A busman's holiday is one in which a person spends his or her vacation time doing the same activities as he or she does for a living. A physician, for example, may take a busman's holiday to work in a free clinic in a Third World country.
Taking a busman's holiday may be viewed by others as taking no vacation at all, but for some people the thought of working voluntarily can indeed be a welcome change in their routines. This type of holiday often allows professionals to experience life from the perspective of their clients or customers. Instead of driving a bus for a living, a vacationing bus driver can ride the bus as a regular passenger and enjoy the scenery.
There are a few different theories on the origin of the phrase "busman's holiday". The version most commonly accepted hearkens back to the horse-driven omnibuses of 19th Century England. The drivers of these omnibuses often grew very attached to their particular team of horses pulling their carriage through town. During their days off, many of these omnibus drivers would disguise themselves as regular passengers in order to keep a critical eye on the relief drivers and the horses. It is said that the phrase "busman's holiday" arose from this practice of bus drivers spending their downtime riding the buses.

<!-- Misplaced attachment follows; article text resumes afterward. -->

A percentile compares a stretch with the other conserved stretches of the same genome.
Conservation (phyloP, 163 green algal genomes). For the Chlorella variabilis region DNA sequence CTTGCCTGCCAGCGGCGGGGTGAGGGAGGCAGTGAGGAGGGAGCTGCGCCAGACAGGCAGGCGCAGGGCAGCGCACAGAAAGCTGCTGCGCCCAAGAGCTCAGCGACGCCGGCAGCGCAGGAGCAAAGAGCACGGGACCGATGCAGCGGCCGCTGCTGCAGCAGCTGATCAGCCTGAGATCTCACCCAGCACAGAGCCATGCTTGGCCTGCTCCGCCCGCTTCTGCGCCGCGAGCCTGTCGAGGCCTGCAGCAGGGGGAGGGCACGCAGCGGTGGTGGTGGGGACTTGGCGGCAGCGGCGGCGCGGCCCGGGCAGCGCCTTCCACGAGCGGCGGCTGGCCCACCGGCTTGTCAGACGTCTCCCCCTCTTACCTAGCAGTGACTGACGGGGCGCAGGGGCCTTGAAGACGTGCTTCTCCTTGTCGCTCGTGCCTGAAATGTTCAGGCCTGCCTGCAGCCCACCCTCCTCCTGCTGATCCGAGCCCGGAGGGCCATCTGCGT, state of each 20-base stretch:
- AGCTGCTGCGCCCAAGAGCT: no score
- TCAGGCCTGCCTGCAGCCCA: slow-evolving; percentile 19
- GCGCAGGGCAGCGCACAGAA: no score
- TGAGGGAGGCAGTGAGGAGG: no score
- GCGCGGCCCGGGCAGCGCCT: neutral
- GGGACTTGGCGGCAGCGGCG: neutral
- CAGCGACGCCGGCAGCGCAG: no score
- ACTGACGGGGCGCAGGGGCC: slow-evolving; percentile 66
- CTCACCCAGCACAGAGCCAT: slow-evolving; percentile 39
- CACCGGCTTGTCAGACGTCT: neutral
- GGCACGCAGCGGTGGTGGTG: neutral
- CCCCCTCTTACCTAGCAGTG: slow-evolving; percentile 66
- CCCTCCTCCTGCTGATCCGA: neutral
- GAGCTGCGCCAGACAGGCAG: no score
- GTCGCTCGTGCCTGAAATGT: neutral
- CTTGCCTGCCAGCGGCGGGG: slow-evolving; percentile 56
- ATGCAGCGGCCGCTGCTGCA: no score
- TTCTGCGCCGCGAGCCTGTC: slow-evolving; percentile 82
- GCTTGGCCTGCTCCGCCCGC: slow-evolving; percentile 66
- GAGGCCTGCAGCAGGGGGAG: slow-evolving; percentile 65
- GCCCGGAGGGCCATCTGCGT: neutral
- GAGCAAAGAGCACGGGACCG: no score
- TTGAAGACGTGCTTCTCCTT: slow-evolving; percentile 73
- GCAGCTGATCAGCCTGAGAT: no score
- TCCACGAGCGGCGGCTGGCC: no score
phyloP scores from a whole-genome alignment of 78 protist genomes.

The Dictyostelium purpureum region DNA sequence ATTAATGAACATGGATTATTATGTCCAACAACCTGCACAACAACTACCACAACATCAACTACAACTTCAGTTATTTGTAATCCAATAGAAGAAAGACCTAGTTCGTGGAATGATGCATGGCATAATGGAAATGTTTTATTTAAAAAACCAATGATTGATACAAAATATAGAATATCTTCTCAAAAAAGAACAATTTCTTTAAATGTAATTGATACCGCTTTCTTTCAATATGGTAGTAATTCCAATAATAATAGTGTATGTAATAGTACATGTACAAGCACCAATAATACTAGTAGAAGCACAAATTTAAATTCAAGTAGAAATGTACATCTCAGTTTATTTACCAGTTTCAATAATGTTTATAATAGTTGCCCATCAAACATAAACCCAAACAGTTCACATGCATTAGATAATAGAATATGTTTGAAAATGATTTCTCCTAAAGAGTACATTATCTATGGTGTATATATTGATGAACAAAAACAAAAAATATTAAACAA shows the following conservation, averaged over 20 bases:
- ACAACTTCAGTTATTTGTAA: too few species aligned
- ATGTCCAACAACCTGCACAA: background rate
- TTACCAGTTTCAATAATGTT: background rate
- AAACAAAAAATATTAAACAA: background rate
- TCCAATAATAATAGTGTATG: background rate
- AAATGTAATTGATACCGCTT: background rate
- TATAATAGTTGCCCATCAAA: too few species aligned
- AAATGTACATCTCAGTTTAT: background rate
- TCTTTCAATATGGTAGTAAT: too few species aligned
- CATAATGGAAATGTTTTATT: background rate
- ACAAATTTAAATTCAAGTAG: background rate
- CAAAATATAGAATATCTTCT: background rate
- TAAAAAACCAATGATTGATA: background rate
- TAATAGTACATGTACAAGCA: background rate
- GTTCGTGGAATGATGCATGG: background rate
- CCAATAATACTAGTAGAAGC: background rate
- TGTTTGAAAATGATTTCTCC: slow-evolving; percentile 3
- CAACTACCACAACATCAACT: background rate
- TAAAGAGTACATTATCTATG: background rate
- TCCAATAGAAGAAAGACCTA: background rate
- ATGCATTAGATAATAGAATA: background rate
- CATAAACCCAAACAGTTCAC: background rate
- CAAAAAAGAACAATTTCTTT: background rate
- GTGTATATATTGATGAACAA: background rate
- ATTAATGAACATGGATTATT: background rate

Another theory also has a few supporters in the etymology world. The term "busman's holiday" could have nothing to do with professional bus drivers after all. During the same time period as the horse-drawn omnibuses, teams of pickpockets worked the streets of London. One team member would distract the victim by engaging in conversation, while his or her partner picked the victim's wallet. The slang term for the chattier of the two pickpockets was buzzman or buzman. It is thought by some etymologists that a "buzman's holiday" would be no holiday at all, since criminals rarely take a break from criminal activity. Eventually the term would be changed to the more acceptable "busman's holiday," complete with a plausible alternative origin.